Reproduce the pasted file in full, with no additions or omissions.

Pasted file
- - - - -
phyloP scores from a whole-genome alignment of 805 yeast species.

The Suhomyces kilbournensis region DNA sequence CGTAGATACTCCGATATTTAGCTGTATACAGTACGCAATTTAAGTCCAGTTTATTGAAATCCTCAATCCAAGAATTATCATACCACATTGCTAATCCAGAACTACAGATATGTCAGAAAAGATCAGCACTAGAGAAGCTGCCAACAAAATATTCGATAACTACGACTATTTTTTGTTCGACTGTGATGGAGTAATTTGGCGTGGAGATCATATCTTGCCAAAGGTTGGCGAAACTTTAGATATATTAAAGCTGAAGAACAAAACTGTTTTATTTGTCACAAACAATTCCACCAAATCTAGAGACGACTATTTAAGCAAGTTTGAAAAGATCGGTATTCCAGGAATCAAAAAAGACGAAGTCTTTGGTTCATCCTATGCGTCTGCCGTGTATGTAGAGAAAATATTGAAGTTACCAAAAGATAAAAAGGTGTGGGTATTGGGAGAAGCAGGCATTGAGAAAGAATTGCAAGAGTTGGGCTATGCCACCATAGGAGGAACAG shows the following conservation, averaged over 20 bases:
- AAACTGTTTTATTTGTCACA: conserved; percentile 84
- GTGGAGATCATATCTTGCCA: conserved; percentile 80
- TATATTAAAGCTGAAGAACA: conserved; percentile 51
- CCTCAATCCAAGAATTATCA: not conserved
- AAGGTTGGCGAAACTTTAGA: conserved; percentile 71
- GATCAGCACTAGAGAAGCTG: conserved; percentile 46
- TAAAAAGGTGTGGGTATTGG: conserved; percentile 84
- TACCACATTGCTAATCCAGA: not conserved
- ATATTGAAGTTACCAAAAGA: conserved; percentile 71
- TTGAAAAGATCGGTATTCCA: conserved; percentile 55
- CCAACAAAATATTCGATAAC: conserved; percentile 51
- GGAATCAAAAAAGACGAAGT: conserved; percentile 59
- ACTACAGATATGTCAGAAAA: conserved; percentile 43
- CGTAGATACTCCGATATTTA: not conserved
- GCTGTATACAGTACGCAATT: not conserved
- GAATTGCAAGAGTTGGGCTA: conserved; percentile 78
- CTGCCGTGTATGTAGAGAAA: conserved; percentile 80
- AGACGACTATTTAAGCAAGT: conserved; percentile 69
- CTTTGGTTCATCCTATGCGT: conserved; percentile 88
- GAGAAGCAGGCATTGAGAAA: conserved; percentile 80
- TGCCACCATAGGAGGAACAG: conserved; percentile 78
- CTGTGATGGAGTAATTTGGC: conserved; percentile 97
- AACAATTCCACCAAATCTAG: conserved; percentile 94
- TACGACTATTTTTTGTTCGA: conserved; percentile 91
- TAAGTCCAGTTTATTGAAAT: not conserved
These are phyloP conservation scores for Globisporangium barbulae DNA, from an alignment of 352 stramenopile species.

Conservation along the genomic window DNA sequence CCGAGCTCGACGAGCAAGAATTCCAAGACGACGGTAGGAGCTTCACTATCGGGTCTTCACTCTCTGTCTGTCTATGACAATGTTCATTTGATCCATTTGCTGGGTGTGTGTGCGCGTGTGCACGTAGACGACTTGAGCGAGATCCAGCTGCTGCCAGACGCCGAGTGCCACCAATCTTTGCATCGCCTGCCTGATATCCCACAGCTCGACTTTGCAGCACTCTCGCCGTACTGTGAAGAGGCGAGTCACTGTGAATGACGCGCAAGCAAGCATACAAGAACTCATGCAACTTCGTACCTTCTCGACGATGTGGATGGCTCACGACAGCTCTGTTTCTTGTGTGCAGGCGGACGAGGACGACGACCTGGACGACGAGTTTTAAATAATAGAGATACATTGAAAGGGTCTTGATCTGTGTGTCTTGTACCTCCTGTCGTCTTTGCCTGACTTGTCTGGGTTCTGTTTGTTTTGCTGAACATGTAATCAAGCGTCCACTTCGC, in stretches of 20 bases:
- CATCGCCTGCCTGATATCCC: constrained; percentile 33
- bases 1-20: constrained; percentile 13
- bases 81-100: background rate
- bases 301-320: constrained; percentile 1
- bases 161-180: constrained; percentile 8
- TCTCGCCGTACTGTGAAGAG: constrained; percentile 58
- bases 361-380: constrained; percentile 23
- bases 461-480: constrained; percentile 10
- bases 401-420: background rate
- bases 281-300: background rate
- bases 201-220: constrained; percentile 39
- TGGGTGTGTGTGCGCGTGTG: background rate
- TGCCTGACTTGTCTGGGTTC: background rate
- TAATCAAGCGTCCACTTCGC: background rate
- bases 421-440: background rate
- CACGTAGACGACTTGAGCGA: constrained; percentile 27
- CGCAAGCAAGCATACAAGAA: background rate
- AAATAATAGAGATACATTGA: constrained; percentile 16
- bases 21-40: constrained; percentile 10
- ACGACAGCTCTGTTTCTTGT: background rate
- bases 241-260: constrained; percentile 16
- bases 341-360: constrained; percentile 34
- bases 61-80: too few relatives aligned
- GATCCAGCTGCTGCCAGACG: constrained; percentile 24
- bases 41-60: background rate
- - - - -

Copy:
phyloP scores from a whole-genome alignment of 805 yeast species.

The Suhomyces kilbournensis region DNA sequence CGTAGATACTCCGATATTTAGCTGTATACAGTACGCAATTTAAGTCCAGTTTATTGAAATCCTCAATCCAAGAATTATCATACCACATTGCTAATCCAGAACTACAGATATGTCAGAAAAGATCAGCACTAGAGAAGCTGCCAACAAAATATTCGATAACTACGACTATTTTTTGTTCGACTGTGATGGAGTAATTTGGCGTGGAGATCATATCTTGCCAAAGGTTGGCGAAACTTTAGATATATTAAAGCTGAAGAACAAAACTGTTTTATTTGTCACAAACAATTCCACCAAATCTAGAGACGACTATTTAAGCAAGTTTGAAAAGATCGGTATTCCAGGAATCAAAAAAGACGAAGTCTTTGGTTCATCCTATGCGTCTGCCGTGTATGTAGAGAAAATATTGAAGTTACCAAAAGATAAAAAGGTGTGGGTATTGGGAGAAGCAGGCATTGAGAAAGAATTGCAAGAGTTGGGCTATGCCACCATAGGAGGAACAG shows the following conservation, averaged over 20 bases:
- AAACTGTTTTATTTGTCACA: conserved; percentile 84
- GTGGAGATCATATCTTGCCA: conserved; percentile 80
- TATATTAAAGCTGAAGAACA: conserved; percentile 51
- CCTCAATCCAAGAATTATCA: not conserved
- AAGGTTGGCGAAACTTTAGA: conserved; percentile 71
- GATCAGCACTAGAGAAGCTG: conserved; percentile 46
- TAAAAAGGTGTGGGTATTGG: conserved; percentile 84
- TACCACATTGCTAATCCAGA: not conserved
- ATATTGAAGTTACCAAAAGA: conserved; percentile 71
- TTGAAAAGATCGGTATTCCA: conserved; percentile 55
- CCAACAAAATATTCGATAAC: conserved; percentile 51
- GGAATCAAAAAAGACGAAGT: conserved; percentile 59
- ACTACAGATATGTCAGAAAA: conserved; percentile 43
- CGTAGATACTCCGATATTTA: not conserved
- GCTGTATACAGTACGCAATT: not conserved
- GAATTGCAAGAGTTGGGCTA: conserved; percentile 78
- CTGCCGTGTATGTAGAGAAA: conserved; percentile 80
- AGACGACTATTTAAGCAAGT: conserved; percentile 69
- CTTTGGTTCATCCTATGCGT: conserved; percentile 88
- GAGAAGCAGGCATTGAGAAA: conserved; percentile 80
- TGCCACCATAGGAGGAACAG: conserved; percentile 78
- CTGTGATGGAGTAATTTGGC: conserved; percentile 97
- AACAATTCCACCAAATCTAG: conserved; percentile 94
- TACGACTATTTTTTGTTCGA: conserved; percentile 91
- TAAGTCCAGTTTATTGAAAT: not conserved
These are phyloP conservation scores for Globisporangium barbulae DNA, from an alignment of 352 stramenopile species.

Conservation along the genomic window DNA sequence CCGAGCTCGACGAGCAAGAATTCCAAGACGACGGTAGGAGCTTCACTATCGGGTCTTCACTCTCTGTCTGTCTATGACAATGTTCATTTGATCCATTTGCTGGGTGTGTGTGCGCGTGTGCACGTAGACGACTTGAGCGAGATCCAGCTGCTGCCAGACGCCGAGTGCCACCAATCTTTGCATCGCCTGCCTGATATCCCACAGCTCGACTTTGCAGCACTCTCGCCGTACTGTGAAGAGGCGAGTCACTGTGAATGACGCGCAAGCAAGCATACAAGAACTCATGCAACTTCGTACCTTCTCGACGATGTGGATGGCTCACGACAGCTCTGTTTCTTGTGTGCAGGCGGACGAGGACGACGACCTGGACGACGAGTTTTAAATAATAGAGATACATTGAAAGGGTCTTGATCTGTGTGTCTTGTACCTCCTGTCGTCTTTGCCTGACTTGTCTGGGTTCTGTTTGTTTTGCTGAACATGTAATCAAGCGTCCACTTCGC, in stretches of 20 bases:
- CATCGCCTGCCTGATATCCC: constrained; percentile 33
- bases 1-20: constrained; percentile 13
- bases 81-100: background rate
- bases 301-320: constrained; percentile 1
- bases 161-180: constrained; percentile 8
- TCTCGCCGTACTGTGAAGAG: constrained; percentile 58
- bases 361-380: constrained; percentile 23
- bases 461-480: constrained; percentile 10
- bases 401-420: background rate
- bases 281-300: background rate
- bases 201-220: constrained; percentile 39
- TGGGTGTGTGTGCGCGTGTG: background rate
- TGCCTGACTTGTCTGGGTTC: background rate
- TAATCAAGCGTCCACTTCGC: background rate
- bases 421-440: background rate
- CACGTAGACGACTTGAGCGA: constrained; percentile 27
- CGCAAGCAAGCATACAAGAA: background rate
- AAATAATAGAGATACATTGA: constrained; percentile 16
- bases 21-40: constrained; percentile 10
- ACGACAGCTCTGTTTCTTGT: background rate
- bases 241-260: constrained; percentile 16
- bases 341-360: constrained; percentile 34
- bases 61-80: too few relatives aligned
- GATCCAGCTGCTGCCAGACG: constrained; percentile 24
- bases 41-60: background rate